The project's architect, Jeremy McLeod from Breathe Architecture – which also designed and oversaw Brunswick's award-winning Commons apartments, which is over the road and similarly has no car parking – said each buyer was saving $30,000 per dwelling by not having parking.
"Why should someone who doesn't have a car have to pay for a basement car park?" asked McLeod.
Because, according to VCAT, there is nothing as convenient as owning an automobile.
"No such arrangements … are as convenient as private car ownership", VCAT senior member Russell Byard wrote in his judgment, handed down last week.
And because Victorian planning laws require each one or two-bed apartment to have one space allocated to it – although councils can waive this requirement, as Moreland had for Nightingale.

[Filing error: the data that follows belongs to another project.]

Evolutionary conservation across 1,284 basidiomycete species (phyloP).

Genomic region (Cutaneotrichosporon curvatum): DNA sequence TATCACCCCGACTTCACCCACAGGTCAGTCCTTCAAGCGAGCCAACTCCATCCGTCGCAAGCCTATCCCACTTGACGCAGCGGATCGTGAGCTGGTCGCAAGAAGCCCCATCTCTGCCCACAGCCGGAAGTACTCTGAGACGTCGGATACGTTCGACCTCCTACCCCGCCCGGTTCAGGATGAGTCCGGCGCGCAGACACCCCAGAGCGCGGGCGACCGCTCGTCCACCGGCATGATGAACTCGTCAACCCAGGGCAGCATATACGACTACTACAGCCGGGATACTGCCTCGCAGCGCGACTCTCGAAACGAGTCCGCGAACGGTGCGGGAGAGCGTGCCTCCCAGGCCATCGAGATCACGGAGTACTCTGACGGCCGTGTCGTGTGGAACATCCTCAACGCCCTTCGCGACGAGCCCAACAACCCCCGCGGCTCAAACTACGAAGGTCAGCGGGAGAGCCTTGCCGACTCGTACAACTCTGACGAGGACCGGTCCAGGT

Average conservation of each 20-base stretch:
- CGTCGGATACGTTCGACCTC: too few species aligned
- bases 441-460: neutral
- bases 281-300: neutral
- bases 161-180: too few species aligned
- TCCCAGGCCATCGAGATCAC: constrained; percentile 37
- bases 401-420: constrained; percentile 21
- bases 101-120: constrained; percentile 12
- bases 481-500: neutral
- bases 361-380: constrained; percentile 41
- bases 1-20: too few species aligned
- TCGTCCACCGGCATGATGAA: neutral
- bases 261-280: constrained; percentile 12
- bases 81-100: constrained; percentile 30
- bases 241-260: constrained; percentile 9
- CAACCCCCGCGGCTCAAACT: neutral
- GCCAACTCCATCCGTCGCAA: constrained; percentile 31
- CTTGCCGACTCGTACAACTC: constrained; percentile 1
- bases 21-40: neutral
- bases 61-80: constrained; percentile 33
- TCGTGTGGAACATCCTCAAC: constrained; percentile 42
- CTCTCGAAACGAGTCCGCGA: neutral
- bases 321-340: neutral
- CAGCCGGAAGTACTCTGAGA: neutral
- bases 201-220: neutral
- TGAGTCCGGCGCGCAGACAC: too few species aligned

Local Labor MP Jane Garrett said encouraging walking, riding and catching public transport was necessary but so were parking options so streets didn't become choked with cars.
But Greens leader Greg Barber, a Brunswick resident, said the rules on parking were "crazy".
"Forcing people in public transport-rich areas to buy a car space with their apartment whether they want it or not is nuts," he said.
If a developer could sell a project without car parking spaces, they should be able to do so, he said, "as long as the council never gives those residents a permit to park on the street".